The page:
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Oxford University strike dates

Revealed: These are all the upcoming dates Oxford Uni lecturers are striking this term

UCU members are striking for 18 days across February and March


The University and College Union (UCU) has announced the exact dates for its upcoming 18 days of strike action taking place across the next two months.

Described by the union as the largest higher education industrial action in history, striking Oxford lecturers will walk out for 11 days in February and seven days in March.

The exact dates Oxford University strike dates are as follows:

Week One: Wednesday 1st February

Week Two: Thursday 9th and Friday 10th February

Week Three: Tuesday 14th, Wednesday 15th and Thursday 16th February

Week Four: Tuesday 21st, Wednesday 22nd and Thursday 23rd February

Week Five: Monday 27th, Tuesday 28th February and Wednesday 1st and Thursday 2nd March

Week Six: No strike action this week

Week Seven: Thursday 16th and Friday 17th March

Week Eight: Monday 20th, Tuesday 21st and Wednesday 22nd March

The strikes are taking place nationwide and involve more than 70,000 members across 150 different universities.

However, the proportion of Oxford lecturers who are members of the UCU is just 11 per cent, far lower than at other Russell Group institutions.

As such, despite the strikes disrupting more than 40 per cent of the teaching days in the next two months, Oxford students are not expected to be severely expected when compared to other students across the country.

UCU members previously went on strike in November, the university told  students at the time to attend all their teaching as normal. The university added whilst services such as libraries may be affected by striking staff, any changes to teaching would be “advertised locally”.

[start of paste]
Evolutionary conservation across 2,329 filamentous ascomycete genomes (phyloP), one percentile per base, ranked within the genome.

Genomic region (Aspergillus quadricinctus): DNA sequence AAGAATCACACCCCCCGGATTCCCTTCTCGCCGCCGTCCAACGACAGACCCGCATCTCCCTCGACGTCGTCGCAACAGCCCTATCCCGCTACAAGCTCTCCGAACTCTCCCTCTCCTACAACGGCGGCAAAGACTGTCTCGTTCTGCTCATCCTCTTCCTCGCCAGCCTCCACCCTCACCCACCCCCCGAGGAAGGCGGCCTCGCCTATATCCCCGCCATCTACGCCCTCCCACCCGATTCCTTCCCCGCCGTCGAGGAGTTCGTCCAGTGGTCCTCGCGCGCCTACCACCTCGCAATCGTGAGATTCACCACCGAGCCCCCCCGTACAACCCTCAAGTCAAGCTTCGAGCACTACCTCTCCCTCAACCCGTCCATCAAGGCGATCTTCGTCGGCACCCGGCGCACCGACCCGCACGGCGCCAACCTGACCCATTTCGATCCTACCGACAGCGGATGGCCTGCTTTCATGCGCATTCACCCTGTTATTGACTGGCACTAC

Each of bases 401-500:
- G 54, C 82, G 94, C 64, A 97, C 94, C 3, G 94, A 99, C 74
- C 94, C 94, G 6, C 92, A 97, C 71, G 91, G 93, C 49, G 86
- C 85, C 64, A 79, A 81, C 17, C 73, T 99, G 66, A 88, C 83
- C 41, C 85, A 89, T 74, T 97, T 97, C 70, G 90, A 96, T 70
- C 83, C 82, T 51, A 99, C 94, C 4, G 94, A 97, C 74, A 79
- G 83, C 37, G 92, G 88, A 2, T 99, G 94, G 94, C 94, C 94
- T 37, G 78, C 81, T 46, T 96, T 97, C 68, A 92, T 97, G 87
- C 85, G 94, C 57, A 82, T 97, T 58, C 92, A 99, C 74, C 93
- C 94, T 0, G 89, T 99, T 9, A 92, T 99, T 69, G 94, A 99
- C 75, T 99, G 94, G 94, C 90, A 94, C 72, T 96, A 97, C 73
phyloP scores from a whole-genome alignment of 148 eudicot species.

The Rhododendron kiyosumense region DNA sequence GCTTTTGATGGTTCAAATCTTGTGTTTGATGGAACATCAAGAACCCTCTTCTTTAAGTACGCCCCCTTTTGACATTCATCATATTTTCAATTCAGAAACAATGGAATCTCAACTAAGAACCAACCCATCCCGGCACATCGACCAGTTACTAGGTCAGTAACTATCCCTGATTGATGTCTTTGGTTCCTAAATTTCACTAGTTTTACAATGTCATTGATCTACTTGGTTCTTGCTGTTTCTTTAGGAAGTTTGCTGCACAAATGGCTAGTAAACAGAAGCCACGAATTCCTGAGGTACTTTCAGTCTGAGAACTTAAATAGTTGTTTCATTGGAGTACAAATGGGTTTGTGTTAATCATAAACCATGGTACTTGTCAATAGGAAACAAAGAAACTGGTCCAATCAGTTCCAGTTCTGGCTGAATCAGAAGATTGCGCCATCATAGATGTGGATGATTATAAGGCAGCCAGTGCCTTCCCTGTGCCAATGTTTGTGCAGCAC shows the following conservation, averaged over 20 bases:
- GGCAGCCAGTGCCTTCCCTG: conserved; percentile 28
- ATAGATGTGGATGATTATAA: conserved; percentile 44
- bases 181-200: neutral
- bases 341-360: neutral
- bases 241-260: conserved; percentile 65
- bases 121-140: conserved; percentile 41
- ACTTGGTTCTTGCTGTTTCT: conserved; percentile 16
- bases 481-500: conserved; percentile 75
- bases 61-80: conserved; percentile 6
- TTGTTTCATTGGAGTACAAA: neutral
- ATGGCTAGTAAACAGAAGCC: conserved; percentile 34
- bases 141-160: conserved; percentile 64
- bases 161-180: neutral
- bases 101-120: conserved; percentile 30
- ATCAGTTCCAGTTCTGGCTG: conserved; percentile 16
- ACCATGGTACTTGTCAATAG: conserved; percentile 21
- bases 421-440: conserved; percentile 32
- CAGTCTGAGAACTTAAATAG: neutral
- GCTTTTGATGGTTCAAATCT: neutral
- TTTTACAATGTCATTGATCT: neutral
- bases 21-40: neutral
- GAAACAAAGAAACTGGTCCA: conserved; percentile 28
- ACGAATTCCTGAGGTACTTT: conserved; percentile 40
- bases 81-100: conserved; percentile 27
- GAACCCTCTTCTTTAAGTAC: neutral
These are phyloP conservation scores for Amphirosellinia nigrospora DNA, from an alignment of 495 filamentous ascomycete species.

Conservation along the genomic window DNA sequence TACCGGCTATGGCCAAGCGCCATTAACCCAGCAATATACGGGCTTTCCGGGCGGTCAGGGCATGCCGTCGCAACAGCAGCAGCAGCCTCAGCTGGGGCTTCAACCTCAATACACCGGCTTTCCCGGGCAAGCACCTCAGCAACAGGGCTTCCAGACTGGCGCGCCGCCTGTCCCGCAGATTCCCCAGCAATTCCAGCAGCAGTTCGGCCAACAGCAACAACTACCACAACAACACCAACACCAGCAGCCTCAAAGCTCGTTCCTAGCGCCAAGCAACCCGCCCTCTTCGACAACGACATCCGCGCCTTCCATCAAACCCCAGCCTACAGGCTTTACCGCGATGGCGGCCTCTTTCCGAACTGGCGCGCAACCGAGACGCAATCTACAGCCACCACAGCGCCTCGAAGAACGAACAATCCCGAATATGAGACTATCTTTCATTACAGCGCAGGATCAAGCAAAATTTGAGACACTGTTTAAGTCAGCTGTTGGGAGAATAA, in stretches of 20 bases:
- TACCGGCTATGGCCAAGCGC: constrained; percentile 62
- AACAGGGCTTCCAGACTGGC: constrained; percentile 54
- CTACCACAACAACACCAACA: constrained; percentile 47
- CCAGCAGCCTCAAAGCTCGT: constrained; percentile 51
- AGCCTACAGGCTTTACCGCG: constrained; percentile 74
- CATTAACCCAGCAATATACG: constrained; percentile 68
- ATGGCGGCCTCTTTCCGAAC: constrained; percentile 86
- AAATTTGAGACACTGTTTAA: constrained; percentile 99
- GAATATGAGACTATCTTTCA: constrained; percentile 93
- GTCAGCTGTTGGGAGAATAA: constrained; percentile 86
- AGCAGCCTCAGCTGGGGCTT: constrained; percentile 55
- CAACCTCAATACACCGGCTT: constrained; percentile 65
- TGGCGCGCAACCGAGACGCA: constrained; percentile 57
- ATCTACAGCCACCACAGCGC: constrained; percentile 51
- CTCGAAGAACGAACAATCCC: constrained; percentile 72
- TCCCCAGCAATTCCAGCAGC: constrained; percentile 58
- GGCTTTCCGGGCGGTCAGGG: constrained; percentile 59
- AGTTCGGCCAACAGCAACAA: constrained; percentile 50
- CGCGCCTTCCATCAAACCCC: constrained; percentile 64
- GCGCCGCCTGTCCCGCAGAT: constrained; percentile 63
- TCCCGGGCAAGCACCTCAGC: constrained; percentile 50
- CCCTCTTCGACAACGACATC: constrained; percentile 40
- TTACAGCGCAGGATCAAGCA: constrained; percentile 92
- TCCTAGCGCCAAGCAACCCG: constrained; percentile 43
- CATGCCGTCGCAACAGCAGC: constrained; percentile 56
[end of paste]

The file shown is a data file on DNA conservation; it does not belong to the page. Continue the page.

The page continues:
Today, union bosses are meeting with representatives from the Universities and Colleges Employers Assocation in an attempt to negotiate an end to dispute.

The UCU says it needs to be offered  a “substantial improvement” on the “four to five” per cent pay increase the employers association are currently offering.

UCU general secretary, Dr Jo Grady, said: “The university sector in the UK has over £40 billion sitting in reserves, but instead of using that vast wealth to deliver a cost-of-living pay rise and reverse devastating pension cuts, university vice-chancellors would rather force staff to take strike action and see campuses shut down.

“There is a clear route out of these disputes, but at present vice-chancellors lack the political will to take it. They are failing staff who want to get back to work, and students who want to get on with their studies.”

Cuts made last year means its members will lose 35 per cent on average from their guaranteed retirement income, the union argued. The UCU also said this impact is worse for less experienced staff who have been in their job for a shorter period of time.

The UCU general secretary also thanked students for their support in the ongoing disruption. “Students understand that staff working conditions are their learning conditions and we are proud to have their support in these disputes,” she said.

However, she may be set to test their support further. The UCU also announced it will reballot its 70,000 members next week to vote on taking further action throughout the rest of the academic year beyond March. Previously, the union hinted at the possibility of a marking boycott from April.

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